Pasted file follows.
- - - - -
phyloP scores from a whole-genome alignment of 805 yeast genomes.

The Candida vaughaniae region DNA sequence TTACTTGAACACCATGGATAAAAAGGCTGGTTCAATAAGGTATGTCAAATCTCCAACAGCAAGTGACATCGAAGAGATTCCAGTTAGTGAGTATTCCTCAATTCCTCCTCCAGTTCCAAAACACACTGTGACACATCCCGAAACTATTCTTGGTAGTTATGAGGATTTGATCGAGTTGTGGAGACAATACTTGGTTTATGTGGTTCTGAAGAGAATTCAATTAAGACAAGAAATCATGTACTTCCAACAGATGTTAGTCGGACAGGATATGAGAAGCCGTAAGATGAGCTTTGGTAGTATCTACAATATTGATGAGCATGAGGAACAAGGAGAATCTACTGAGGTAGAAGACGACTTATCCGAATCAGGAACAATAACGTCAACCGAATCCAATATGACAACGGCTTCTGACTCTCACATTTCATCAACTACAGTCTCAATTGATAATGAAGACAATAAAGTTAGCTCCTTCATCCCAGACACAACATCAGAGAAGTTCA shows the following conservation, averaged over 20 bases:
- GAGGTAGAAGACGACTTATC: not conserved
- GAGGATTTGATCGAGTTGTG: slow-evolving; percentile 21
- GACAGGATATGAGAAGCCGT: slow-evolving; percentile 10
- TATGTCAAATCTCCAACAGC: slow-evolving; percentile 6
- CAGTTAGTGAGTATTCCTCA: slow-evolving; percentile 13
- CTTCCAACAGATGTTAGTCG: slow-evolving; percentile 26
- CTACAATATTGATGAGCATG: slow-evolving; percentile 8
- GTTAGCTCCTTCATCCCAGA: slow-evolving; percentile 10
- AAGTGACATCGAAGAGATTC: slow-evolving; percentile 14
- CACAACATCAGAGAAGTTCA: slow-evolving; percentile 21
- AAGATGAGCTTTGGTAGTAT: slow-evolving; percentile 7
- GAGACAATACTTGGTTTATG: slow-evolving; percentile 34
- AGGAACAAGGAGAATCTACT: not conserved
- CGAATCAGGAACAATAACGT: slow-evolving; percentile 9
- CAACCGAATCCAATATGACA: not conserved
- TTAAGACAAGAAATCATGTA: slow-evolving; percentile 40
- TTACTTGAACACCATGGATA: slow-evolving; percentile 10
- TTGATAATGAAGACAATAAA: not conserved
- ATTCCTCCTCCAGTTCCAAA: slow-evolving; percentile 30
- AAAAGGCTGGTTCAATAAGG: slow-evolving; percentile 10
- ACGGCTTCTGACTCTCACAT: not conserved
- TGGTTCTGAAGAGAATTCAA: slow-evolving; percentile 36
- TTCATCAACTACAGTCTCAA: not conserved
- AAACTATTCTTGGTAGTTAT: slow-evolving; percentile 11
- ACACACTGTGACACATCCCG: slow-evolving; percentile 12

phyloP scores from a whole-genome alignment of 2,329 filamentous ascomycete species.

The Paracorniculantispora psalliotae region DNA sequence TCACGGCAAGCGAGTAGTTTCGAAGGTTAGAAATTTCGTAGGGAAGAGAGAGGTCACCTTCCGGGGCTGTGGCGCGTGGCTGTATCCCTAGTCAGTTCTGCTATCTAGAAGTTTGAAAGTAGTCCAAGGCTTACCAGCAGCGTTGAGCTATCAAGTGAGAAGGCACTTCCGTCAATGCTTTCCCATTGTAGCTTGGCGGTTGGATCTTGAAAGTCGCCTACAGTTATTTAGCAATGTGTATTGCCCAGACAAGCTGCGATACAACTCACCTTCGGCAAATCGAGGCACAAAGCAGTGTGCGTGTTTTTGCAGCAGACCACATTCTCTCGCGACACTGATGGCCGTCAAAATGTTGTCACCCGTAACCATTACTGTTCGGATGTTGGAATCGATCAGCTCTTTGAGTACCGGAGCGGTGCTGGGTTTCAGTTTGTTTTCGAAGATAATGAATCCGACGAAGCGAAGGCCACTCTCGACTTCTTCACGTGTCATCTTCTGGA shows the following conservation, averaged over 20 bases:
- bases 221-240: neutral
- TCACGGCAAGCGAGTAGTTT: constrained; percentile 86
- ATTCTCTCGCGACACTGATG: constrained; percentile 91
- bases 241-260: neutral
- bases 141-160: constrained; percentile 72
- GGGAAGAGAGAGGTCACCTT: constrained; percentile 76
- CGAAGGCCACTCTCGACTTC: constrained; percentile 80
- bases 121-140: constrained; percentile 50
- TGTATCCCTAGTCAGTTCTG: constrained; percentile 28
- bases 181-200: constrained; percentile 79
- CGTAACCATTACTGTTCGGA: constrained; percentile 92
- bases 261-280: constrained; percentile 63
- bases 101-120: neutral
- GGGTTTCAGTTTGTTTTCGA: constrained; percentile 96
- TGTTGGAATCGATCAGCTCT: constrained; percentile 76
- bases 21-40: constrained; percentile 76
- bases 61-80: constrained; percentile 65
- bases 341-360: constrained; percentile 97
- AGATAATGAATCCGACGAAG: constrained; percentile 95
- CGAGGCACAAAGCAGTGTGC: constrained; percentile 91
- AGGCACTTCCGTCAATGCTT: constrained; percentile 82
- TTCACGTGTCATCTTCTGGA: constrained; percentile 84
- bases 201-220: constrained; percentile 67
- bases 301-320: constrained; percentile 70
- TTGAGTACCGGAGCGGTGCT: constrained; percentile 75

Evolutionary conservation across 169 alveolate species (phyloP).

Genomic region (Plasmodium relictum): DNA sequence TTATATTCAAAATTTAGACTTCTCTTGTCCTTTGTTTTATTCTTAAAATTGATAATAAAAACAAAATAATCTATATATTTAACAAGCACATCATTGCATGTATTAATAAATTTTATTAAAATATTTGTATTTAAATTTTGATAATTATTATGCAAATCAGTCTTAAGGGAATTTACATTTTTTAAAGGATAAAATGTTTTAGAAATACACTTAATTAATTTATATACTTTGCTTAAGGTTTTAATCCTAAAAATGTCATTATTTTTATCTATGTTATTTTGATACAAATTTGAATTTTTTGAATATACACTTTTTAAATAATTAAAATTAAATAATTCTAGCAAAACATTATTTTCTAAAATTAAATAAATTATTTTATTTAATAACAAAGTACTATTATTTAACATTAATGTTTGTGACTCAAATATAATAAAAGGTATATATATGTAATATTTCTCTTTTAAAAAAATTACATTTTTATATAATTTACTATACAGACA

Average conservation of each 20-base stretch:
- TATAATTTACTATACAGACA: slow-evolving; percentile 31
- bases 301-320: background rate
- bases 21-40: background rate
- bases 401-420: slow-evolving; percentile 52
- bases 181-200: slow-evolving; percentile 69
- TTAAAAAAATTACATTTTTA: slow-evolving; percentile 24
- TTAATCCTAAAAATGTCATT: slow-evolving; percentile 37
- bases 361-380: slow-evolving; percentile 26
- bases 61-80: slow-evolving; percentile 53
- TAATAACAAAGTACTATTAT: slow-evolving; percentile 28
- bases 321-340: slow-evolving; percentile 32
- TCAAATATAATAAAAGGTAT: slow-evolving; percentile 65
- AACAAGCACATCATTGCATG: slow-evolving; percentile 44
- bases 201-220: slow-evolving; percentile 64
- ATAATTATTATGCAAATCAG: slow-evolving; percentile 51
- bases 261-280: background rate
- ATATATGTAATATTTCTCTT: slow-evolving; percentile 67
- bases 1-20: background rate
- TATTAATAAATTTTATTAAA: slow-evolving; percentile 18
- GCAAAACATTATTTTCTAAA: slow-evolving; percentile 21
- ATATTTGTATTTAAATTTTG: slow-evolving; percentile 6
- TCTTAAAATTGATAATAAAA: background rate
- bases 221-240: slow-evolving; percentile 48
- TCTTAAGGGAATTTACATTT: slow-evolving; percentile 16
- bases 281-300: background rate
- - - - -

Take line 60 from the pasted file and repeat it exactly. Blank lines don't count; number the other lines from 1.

- bases 21-40: background rate